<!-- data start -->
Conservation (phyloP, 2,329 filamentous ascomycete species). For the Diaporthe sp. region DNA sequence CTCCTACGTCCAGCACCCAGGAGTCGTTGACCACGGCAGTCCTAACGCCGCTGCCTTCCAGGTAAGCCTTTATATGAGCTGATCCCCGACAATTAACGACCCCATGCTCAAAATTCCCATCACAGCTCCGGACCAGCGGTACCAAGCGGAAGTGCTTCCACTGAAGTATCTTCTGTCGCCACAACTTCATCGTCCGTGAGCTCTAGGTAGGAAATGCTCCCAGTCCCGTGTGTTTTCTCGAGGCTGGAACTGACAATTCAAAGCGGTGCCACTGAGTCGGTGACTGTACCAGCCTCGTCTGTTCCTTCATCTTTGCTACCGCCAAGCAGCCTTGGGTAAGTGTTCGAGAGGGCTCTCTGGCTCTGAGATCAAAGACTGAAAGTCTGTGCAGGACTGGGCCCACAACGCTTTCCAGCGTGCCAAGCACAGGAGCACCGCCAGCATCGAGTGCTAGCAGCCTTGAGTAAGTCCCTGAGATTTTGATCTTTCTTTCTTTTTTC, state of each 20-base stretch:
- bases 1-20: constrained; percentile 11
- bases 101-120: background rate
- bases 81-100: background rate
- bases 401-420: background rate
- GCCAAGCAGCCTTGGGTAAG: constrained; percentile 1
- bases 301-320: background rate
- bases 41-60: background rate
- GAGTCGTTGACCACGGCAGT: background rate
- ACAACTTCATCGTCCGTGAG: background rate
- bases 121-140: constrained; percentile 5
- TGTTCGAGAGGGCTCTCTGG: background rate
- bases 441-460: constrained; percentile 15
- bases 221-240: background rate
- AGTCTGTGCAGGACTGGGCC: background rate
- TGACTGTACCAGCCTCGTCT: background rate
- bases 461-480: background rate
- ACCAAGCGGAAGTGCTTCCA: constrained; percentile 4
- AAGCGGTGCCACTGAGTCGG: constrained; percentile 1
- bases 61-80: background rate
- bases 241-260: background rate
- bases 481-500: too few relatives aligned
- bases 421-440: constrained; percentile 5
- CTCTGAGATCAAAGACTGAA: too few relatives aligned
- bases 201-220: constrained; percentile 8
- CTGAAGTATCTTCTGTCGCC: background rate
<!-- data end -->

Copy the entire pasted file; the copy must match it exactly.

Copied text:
Conservation (phyloP, 2,329 filamentous ascomycete species). For the Diaporthe sp. region DNA sequence CTCCTACGTCCAGCACCCAGGAGTCGTTGACCACGGCAGTCCTAACGCCGCTGCCTTCCAGGTAAGCCTTTATATGAGCTGATCCCCGACAATTAACGACCCCATGCTCAAAATTCCCATCACAGCTCCGGACCAGCGGTACCAAGCGGAAGTGCTTCCACTGAAGTATCTTCTGTCGCCACAACTTCATCGTCCGTGAGCTCTAGGTAGGAAATGCTCCCAGTCCCGTGTGTTTTCTCGAGGCTGGAACTGACAATTCAAAGCGGTGCCACTGAGTCGGTGACTGTACCAGCCTCGTCTGTTCCTTCATCTTTGCTACCGCCAAGCAGCCTTGGGTAAGTGTTCGAGAGGGCTCTCTGGCTCTGAGATCAAAGACTGAAAGTCTGTGCAGGACTGGGCCCACAACGCTTTCCAGCGTGCCAAGCACAGGAGCACCGCCAGCATCGAGTGCTAGCAGCCTTGAGTAAGTCCCTGAGATTTTGATCTTTCTTTCTTTTTTC, state of each 20-base stretch:
- bases 1-20: constrained; percentile 11
- bases 101-120: background rate
- bases 81-100: background rate
- bases 401-420: background rate
- GCCAAGCAGCCTTGGGTAAG: constrained; percentile 1
- bases 301-320: background rate
- bases 41-60: background rate
- GAGTCGTTGACCACGGCAGT: background rate
- ACAACTTCATCGTCCGTGAG: background rate
- bases 121-140: constrained; percentile 5
- TGTTCGAGAGGGCTCTCTGG: background rate
- bases 441-460: constrained; percentile 15
- bases 221-240: background rate
- AGTCTGTGCAGGACTGGGCC: background rate
- TGACTGTACCAGCCTCGTCT: background rate
- bases 461-480: background rate
- ACCAAGCGGAAGTGCTTCCA: constrained; percentile 4
- AAGCGGTGCCACTGAGTCGG: constrained; percentile 1
- bases 61-80: background rate
- bases 241-260: background rate
- bases 481-500: too few relatives aligned
- bases 421-440: constrained; percentile 5
- CTCTGAGATCAAAGACTGAA: too few relatives aligned
- bases 201-220: constrained; percentile 8
- CTGAAGTATCTTCTGTCGCC: background rate